European stocks log best session in more than 3 months; tech shares gain 3.8%

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KEY POINTS
  • Central banks last week made aggressive moves to rein in inflation, and investors are now hopeful that rising consumer prices will be brought under control as commodities prices pulled back sharply.
  • However, this aggressive policy tightening path has stoked fears of a recession, which U.S. Federal Reserve Chairman Jerome Powell told Congress on Wednesday was a “possibility” as he reiterated that the central bank is “strongly committed” to bringing down inflation.
  • U.K. retail sales fell 0.5% month-on-month in May, slightly less than the -0.7% projected by economists in a Reuters poll. April’s rise in sales was revised down sharply from 1.4% to 0.4%.

LONDON — European markets closed sharply higher on Friday to end a volatile week, as investors around the world assessed inflation and fears of an economic recession.

TICKER COMPANY NAME PRICE CHANGE %CHANGE VOLUME
FTSE 100 *FTSE 7208.81 188.36 2.68 772223898
DAX *DAX 13118.13 205.54 1.59 95705778
CAC 40 Index CAC 6073.35 190.02 3.23 85414222

The pan-European Stoxx 600 index closed up by 2.6% provisionally, its best day in more than three months, with tech shares adding 3.8% to lead gains as all sectors finished in positive territory.

In terms of individual share price movement, London-listed defense firm Ultra Electronics jumped more than 12% after the British government moved forward in the process of signing off a takeover of the company by rival Cobham.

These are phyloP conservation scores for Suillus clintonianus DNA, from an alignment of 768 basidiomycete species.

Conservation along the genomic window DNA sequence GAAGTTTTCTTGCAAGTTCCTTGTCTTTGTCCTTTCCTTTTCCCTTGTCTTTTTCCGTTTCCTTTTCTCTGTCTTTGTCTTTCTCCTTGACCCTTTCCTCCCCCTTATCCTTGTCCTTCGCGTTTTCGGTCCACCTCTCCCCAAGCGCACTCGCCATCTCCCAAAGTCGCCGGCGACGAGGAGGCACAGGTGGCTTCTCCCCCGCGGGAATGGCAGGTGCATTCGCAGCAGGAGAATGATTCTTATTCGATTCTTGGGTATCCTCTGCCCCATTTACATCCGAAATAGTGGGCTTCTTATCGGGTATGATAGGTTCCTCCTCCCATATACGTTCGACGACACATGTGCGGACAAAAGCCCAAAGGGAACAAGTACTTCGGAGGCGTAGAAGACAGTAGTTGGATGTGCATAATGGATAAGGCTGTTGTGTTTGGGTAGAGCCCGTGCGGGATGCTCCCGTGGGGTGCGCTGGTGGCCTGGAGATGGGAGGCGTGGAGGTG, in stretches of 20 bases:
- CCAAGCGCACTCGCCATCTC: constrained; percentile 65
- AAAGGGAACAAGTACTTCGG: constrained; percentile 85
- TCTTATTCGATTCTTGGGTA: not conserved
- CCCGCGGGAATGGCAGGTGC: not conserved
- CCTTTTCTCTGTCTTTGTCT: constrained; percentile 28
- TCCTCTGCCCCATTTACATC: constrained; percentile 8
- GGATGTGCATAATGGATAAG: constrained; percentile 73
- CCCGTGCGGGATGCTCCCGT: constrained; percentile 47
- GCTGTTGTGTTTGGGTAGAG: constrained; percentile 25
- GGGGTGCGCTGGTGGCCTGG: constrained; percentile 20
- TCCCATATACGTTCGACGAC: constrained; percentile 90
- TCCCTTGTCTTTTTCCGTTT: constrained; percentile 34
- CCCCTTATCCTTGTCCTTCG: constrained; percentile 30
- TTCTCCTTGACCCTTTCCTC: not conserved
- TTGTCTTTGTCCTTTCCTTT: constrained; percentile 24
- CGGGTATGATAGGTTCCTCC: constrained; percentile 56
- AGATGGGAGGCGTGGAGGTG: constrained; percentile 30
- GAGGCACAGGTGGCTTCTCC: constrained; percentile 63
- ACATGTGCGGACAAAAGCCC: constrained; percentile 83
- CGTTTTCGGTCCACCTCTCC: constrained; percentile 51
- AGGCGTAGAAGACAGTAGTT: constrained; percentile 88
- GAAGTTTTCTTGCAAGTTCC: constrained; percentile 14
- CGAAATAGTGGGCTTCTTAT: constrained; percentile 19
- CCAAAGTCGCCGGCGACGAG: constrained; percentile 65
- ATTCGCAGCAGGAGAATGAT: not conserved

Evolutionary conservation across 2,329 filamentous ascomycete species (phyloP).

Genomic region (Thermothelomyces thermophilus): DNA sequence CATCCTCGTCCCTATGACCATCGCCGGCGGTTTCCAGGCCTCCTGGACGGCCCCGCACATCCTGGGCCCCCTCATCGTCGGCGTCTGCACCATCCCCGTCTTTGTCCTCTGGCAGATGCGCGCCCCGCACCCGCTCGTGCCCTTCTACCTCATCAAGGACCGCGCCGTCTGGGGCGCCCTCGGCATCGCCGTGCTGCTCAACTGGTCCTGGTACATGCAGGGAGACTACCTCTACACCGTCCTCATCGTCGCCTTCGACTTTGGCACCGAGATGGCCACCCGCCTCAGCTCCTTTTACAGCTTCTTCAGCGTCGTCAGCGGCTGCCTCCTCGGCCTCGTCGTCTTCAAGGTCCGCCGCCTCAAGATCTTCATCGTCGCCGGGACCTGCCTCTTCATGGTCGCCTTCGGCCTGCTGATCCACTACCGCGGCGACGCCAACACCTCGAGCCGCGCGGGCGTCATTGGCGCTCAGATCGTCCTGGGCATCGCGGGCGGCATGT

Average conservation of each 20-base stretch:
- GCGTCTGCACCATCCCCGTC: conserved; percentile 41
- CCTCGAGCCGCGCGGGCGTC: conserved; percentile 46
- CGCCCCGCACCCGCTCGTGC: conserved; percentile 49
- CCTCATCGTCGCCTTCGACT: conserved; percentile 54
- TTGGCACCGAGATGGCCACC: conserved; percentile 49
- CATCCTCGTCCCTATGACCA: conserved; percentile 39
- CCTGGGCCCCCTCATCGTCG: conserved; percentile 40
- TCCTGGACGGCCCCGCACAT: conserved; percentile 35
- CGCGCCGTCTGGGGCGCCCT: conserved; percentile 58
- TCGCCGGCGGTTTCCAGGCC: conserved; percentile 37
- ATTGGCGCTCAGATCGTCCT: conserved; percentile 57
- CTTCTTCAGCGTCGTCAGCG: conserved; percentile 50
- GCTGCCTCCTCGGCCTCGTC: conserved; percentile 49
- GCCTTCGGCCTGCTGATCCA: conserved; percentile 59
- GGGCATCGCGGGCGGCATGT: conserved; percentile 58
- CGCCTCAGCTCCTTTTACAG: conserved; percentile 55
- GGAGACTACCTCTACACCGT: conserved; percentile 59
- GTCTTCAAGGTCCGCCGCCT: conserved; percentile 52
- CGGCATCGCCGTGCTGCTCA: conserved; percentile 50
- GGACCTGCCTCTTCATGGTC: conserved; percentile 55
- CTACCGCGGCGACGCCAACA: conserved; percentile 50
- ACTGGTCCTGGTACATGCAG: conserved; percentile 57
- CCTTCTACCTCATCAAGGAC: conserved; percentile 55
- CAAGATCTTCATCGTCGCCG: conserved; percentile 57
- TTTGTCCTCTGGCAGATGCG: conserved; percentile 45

At the bottom of the European blue chip index, Finnish petroleum refining and marketing company Neste slipped more than 7%.

Central banks last week made aggressive moves to rein in inflation, and investors are now hopeful that rising consumer prices will be brought under control as commodities prices — notably oil and economic output bellwether copper — pulled back sharply in recent days. Energy and food have been the main drivers of inflation around the world.

However, this aggressive policy tightening path has stoked fears of a recession, which U.S. Federal Reserve Chairman Jerome Powell told Congress on Wednesday was a “possibility” as he reiterated that the central bank is “strongly committed” to bringing down inflation.

Weaker-than-expected euro zone business activity data on Thursday compounded fears that the bloc could be headed for a recession, and sent European stocks to a fresh 2022 low.

Shares in Asia-Pacific closed higher overnight, while stateside stocks gained on Friday as Wall Street looked to grind out a rare positive week amid a challenging first half of the year.

On the data front in Europe, U.K. retail sales fell 0.5% month-on-month in May, slightly less than the -0.7% projected by economists in a Reuters poll, while April’s monthly rise in sales was revised down sharply from 1.4% to 0.4%.

U.K. consumer confidence fell to its lowest level since records began, new data from research company GfK revealed Friday, as the country faces inflation running at a 40-year high, slowing growth and a spiraling cost of living crisis for households.

The Ifo Institute’s business climate index for Germany fell to 92.3 in June from 93.0 in May, while business conditions and expectations also declined slightly.

Final data showed Friday that the Spanish economy expanded by 0.2% in the first quarter of 2022, slowing from a growth rate of 2.2% in the last quarter of 2021.

British Prime Minister Boris Johnson suffered a double blow overnight as his ruling Conservative Party lost two key by-elections to the main opposition Labour Party and to the Liberal Democrats.

The defeats in the two constituencies at opposite ends of England — seen as a litmus test of Johnson’s standing after the “partygate” scandal and amid the cost-of-living crisis — prompted the immediate resignation of Conservative Party Chairman Oliver Dowden.

This article was originally published on cnbc.com

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